Top 7 Texas Family Laws That Were Effective September 1, 2015
- August 23, 2019
- Posted by frontdesk
As 2015 rolled to a close, the Texas legislature was busy making bills that directly affect family law. The changes to various provisions of the Texas Family Code could potentially affect a wide range of people and the legal activities as they pertain to their families. Here’s what you need to know about the laws that became effective on September 1, 2015.
- In House Bill 1447, the Code of Criminal Procedure was amended to expand the people who can file a protective order on behalf of certain victims of stalking, sexual abuse, trafficking and sexual assault. In addition, this bill entitles the victims, or their parent or legal guardian, to more rights as crime victims in regards to the protective order.
- Senate Bill 314 changed the Family Code in regards to which information the Department of Family and Protective Services is required to give to a non-parent who has been appointed by the court as a child’s managing conservator.
- In Senate Bill 815, the types of activities that a court can prohibit using a temporary restraining order issued as a marriage is dissolved were expanded.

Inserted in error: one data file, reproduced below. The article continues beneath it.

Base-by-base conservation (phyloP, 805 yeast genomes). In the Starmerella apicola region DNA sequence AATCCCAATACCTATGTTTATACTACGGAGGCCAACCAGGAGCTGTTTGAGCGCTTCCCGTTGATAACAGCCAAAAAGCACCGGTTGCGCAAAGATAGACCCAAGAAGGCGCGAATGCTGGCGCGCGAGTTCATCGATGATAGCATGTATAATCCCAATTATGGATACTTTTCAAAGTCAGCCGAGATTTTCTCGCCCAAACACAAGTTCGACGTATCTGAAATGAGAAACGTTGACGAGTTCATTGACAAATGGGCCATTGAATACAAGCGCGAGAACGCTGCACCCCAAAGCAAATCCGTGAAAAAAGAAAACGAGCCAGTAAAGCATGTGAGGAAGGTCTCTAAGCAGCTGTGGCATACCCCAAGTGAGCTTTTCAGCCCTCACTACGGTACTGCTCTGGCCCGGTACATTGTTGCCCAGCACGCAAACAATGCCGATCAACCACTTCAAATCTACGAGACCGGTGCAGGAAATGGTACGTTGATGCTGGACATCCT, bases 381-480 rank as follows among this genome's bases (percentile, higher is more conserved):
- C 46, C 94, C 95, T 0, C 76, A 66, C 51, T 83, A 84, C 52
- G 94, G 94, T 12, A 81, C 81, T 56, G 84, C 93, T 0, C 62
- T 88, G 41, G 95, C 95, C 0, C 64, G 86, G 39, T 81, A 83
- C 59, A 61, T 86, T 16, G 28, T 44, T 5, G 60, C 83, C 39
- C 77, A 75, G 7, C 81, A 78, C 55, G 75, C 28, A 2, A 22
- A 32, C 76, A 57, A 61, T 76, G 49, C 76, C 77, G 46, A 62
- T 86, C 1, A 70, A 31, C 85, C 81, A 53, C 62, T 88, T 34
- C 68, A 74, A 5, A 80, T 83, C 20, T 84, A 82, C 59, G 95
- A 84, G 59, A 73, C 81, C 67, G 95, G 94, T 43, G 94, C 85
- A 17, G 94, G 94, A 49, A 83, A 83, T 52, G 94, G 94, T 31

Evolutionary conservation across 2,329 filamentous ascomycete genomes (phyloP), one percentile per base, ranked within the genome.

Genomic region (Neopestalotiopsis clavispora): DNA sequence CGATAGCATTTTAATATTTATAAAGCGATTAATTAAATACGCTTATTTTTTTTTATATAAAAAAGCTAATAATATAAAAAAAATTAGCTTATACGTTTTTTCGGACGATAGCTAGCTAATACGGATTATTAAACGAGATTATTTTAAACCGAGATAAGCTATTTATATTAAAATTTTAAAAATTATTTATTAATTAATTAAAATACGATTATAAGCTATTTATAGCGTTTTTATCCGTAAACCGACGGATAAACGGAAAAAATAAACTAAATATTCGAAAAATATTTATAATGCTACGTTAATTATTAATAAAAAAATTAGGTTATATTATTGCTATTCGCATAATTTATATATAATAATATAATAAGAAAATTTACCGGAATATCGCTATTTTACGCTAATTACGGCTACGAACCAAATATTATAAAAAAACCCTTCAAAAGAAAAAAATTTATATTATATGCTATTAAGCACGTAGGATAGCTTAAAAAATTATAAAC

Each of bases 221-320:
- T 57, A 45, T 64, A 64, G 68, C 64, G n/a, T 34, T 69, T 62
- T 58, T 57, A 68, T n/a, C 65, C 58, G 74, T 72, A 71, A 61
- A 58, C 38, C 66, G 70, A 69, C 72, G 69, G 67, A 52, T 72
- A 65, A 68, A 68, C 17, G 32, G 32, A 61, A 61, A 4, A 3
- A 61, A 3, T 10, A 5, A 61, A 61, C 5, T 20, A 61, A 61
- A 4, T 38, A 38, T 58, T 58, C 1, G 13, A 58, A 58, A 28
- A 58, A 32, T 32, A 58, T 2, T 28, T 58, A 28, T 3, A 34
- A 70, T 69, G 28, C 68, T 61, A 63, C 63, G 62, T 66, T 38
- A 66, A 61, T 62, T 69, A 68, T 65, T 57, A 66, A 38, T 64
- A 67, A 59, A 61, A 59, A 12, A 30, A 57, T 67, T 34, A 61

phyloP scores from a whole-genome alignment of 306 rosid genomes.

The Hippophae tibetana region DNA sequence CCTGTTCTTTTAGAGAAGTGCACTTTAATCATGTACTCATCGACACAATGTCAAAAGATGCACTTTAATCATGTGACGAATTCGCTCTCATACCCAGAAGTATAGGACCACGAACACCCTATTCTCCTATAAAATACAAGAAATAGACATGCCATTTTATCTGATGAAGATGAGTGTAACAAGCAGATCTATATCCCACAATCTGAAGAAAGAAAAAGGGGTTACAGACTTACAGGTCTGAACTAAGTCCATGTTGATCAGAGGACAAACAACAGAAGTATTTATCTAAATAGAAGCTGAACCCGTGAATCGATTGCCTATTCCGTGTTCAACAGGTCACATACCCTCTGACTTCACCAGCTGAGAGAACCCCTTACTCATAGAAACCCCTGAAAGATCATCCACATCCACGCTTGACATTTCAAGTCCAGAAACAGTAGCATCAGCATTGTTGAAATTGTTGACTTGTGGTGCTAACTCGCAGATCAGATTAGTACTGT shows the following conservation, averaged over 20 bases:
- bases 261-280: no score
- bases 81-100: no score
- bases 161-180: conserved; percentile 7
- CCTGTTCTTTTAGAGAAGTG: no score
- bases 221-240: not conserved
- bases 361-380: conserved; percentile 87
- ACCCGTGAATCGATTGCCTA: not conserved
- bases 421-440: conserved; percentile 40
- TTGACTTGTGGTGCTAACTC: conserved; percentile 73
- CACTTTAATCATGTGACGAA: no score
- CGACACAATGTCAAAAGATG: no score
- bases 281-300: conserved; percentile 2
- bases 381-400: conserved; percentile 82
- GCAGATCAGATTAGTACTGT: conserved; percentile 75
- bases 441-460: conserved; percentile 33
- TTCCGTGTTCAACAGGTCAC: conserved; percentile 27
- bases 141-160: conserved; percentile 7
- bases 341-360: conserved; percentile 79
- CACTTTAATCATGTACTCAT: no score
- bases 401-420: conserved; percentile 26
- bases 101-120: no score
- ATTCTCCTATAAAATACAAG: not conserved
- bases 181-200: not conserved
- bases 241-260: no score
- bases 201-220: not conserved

- House Bill 1500 changed the language of the Family Code to require a person who wishes to file a motion whose purpose is to modify the relationship of the parent and child. This bill requires that person to attach an affidavit to this motion that attests to and provides supporting evidence that the circumstances of the child’s present situation significantly impact and impair his or her emotional development and physical health.
- In House Bill 826, the Family Code was changed to require that a modification to a child support order contain a statement detailing the circumstances supporting a change to that order.
- Senate Bill 550 provides the court the authority to issue an order for dental support when there is a suit in which the relationship of the parent and child is affected or when a proceeding involves the Uniform Interstate Family Support Act. The Insurance Code, Family Code, Labor Code and Government Code have been changed to reflect this ruling.
- Under Senate Bill 818, the Family Code was modified to stipulate that each guardian of the child must divulge certain information to the other guardian of the child if the guardian is involved in a certain context with a person who is a final protective order’s subject or if the guardian is the subject of this type of order. Deadlines were established for notification of this information and failure to do so is deemed a Class C misdemeanor.
The list above is not a comprehensive one. If you have a legal matter in involving a child in the state of Texas, it is in your best interests to contact an attorney that is well versed in the newest modifications to the Texas Family Code. Contact Mann Family Law today for knowledgeable and professional legal services.